The Western Catholic Church’s influence on marriage and family structures during the Middle Ages shaped the cultural evolution of the beliefs and behaviors now common among Western Europeans and their cultural descendants, researchers report.
Newly-discovered documents show Henry VIII’s legendary marital troubles may have led to other copy-cat splits around the country.
What can an epic poem from the the 12th century tells us about love and marriage in the Byzantine world?
After two failed marriages, one of which had ended in the murder of Alfonso Duke of Bisceglie, Lucrezia Borgia was once more on the marriage market in the year 1500. She was a pawn, a chess piece for her father and brother’s political plans. This time, the Borgia family were looking to tie their family to the Estes of Ferrara – a proud and ancient House.
Focusing on converso / old Christian intermarriage will I hope shed more light on the social and religious processes in the individual decision making that were involved in the gradual assimilation of a good number of converso families into old Christian society.
Episode 7 of The Medieval Podcast – What was marriage in the Middle Ages really like? Danièle is joined by Ruth Mazo Karras to discuss love, weddings and partnerships in medieval society.
This paper explores the interaction between these two groups through the curiously understudied phenomenon of intermarriage, and centres on the ‘four obedient counties’ of Dublin, Meath, Louth, and Kildare in the fifteenth century.
What happened when it was not the parents, but an overly zealous suitor who coerced a marriage?
This article discusses the marriages of four Anglo-Saxon princesses to Continental kings and princes between the years 917 and 930.
By Danièle Cybulskie One thing that can definitely be said for the modern age is that it is much, much easier to communicate.…
We will soon find that, in affairs of love as in so many others, Muslims and Jews in Christian Spain were not in an exclusive dialogue.
Marrying the Mongol Khans: Byzantine Imperial Women and the Diplomacy of Religious Conversion in the 13th and 14th Centuries By AnnaLinden Weller Scandanavian Journal…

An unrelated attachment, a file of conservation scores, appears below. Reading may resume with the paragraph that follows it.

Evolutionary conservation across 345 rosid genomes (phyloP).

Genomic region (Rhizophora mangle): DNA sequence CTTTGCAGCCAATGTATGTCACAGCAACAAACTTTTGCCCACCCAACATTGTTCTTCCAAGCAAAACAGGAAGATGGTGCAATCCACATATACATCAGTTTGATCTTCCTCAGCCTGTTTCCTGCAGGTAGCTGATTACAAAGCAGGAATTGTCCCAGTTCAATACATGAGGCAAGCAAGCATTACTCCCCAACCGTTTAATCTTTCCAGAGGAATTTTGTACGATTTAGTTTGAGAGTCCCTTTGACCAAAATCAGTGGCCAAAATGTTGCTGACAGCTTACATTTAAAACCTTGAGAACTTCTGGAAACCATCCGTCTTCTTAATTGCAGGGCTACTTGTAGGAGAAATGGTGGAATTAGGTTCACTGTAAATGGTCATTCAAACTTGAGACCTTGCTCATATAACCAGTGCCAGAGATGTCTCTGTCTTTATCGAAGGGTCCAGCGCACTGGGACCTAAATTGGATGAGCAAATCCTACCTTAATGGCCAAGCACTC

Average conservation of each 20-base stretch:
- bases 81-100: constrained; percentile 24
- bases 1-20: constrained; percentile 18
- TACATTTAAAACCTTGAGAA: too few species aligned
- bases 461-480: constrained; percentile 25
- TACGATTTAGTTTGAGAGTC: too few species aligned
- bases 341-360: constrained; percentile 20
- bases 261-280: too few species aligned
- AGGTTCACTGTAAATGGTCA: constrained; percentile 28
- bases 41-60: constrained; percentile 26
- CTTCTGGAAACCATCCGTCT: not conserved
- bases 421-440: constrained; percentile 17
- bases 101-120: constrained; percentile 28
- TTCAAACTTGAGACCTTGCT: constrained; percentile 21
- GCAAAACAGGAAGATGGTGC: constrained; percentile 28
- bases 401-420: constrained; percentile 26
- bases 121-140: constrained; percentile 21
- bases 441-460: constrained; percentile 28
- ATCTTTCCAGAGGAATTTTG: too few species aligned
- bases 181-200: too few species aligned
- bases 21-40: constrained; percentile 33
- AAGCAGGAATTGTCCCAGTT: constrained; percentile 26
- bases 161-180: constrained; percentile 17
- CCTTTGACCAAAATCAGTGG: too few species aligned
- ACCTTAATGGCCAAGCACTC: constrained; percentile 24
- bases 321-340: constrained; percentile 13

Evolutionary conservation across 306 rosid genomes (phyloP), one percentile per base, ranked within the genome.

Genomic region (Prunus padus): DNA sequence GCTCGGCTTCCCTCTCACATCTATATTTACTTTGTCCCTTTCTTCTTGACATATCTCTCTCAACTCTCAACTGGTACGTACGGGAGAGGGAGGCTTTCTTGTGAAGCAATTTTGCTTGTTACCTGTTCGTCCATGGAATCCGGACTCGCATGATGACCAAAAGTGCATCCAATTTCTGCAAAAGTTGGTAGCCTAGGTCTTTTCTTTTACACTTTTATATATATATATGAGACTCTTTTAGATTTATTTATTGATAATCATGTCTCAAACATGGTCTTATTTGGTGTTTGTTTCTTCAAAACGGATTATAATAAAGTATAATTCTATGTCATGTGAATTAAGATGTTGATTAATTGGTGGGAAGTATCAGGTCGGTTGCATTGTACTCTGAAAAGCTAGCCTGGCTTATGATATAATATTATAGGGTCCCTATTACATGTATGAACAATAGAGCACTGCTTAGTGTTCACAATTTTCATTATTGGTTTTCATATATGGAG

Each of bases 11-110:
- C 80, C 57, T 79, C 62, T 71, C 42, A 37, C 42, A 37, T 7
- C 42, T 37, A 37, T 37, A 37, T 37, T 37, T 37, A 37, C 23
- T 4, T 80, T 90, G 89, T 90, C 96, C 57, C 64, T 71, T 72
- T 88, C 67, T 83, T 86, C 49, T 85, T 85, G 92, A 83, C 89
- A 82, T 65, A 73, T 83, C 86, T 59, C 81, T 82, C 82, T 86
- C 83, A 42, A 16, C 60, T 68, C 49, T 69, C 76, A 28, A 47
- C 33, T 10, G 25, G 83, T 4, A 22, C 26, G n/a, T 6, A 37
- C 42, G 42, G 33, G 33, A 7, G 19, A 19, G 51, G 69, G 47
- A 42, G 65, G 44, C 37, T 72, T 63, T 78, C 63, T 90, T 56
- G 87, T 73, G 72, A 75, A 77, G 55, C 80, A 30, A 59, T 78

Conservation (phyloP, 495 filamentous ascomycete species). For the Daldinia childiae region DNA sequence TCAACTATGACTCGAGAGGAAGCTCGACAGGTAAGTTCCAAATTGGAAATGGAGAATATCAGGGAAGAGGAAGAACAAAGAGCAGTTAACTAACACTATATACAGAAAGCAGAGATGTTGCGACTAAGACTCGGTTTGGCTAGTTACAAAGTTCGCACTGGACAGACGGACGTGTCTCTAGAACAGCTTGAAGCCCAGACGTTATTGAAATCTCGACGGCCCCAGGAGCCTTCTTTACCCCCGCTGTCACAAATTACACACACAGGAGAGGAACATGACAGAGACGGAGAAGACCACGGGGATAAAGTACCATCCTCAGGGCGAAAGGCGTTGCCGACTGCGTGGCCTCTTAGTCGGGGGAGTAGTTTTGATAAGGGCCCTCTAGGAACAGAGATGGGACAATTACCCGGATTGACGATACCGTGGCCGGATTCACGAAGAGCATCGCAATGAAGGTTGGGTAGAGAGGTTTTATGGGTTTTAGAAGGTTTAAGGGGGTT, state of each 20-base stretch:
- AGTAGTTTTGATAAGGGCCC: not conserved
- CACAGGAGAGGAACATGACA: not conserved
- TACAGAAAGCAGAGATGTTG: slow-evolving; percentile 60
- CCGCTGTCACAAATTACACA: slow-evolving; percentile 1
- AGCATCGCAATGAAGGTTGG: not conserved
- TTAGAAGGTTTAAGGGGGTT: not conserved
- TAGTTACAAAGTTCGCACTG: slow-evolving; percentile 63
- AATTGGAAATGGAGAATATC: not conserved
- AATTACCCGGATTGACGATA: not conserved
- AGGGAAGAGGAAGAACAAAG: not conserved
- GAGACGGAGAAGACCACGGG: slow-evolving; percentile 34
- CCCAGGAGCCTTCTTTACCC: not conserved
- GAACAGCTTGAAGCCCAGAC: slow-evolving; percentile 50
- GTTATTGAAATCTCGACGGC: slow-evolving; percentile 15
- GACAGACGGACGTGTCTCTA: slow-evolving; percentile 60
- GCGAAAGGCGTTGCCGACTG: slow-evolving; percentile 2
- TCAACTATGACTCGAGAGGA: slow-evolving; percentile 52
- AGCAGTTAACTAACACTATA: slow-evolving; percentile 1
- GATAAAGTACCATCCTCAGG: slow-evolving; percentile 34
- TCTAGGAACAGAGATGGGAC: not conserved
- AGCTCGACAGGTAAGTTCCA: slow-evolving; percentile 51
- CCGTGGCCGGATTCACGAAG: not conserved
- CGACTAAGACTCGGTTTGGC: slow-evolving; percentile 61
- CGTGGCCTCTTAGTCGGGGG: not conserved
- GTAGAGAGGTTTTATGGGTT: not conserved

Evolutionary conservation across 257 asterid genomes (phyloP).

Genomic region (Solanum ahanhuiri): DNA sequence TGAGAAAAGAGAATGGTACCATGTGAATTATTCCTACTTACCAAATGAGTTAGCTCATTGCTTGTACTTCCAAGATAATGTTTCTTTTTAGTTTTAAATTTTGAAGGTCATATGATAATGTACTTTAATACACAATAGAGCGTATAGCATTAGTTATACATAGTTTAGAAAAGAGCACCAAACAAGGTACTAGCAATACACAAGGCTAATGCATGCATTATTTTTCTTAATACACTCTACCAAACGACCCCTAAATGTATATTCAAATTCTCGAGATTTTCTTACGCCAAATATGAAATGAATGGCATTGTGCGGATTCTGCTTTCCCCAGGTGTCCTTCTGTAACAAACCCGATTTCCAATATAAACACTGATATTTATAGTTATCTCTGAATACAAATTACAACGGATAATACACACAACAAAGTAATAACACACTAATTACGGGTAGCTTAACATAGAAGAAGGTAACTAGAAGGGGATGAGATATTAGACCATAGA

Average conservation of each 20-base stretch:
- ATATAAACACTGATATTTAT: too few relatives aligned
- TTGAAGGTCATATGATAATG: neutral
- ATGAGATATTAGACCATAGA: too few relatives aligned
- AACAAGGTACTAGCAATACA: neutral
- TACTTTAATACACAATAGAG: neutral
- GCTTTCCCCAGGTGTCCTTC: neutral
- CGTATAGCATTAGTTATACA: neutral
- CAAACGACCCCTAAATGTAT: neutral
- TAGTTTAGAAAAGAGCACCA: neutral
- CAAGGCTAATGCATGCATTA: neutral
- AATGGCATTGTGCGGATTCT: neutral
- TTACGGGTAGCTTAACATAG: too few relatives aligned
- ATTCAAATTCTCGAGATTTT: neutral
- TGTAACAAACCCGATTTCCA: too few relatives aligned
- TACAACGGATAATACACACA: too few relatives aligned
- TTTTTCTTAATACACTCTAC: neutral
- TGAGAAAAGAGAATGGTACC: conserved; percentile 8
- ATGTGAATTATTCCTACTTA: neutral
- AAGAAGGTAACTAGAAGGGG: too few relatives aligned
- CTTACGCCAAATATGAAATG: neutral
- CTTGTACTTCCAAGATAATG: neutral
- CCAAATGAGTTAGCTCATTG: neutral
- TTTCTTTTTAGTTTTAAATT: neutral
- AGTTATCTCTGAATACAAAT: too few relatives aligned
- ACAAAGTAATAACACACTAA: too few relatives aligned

One approach to the vexed question of how we define the single woman is to think further about definitions of marriage, that is, about what it is that makes someone ‘married’ as opposed to ‘not married’.
And so, my Alessandra, you are uncertain whether to dedicate yourself to the Muses of to a Man?
Susan Signe Morrison’s book, “A Medieval Woman’s Companion” brings the contributions of medieval women, famous and obscure, to the forefront in this fantastic introductory text.
In this post, author Conor Byrne discusses the rule of two medieval queens: Anne of Bohemia and Philippa of Hainault.
Medieval Readers! Today, we’re hosting day 3 of Conor Byrne’s Book Tour and running an international contest to give away a copy of his latest novel: Queenship in England: 1308-1485 Gender and Power in the Late Middle Ages Want a chance to win it?
How did the saint come to marry? How are sexual relations portrayed in saints’ lives? How did the saint live after the death of or separation from a spouse?
We’ve just released our latest issue of the Medieval Magazine! In this issue: 5 Ways to Win Her Heart! Images of Medieval Love:…
Author Toni Mount is back again, but this time with an in-depth look at daily life in Medieval England. Her book, A Year in the Life of Medieval England, explores war, medicine, marriage, disputes, work, and cooking. A fascinating almanac of bits and bobs about Medieval England from the most most mundane, to the most important events in its history.
Susan Abernethy’s latest piece looks at a letter from Sir George Talbot, Earl of Shrewsbury to his wife, lady-in-waiting to Elizabeth I, Bess Hardwick.
Following up on her post about Perkin Warbeck’s wife, Lady Katherine Gordon, Susan Abernethy brings us a love letter from the pretender to the Tudor throne to his future wife.
Seven independent Byzantine sources record that five times in the eighth and ninth centuries the winner in a competition of beautiful women became the bride of an emperor or future emperor.
As we celebrate the day dedicated to love letters, it seems appropriate to share a Valentine’s Day story from one of the most famous letter-writing families of the Middle Ages: the Pastons.
In the present paper, I will address these paradoxes by looking at two very dissimilar branches of the medieval discourse on endogamy and exogamy, and more specifically at different justifications of marriage prohibitions as found in systematic canon law collections of the eleventh and twelfth centuries.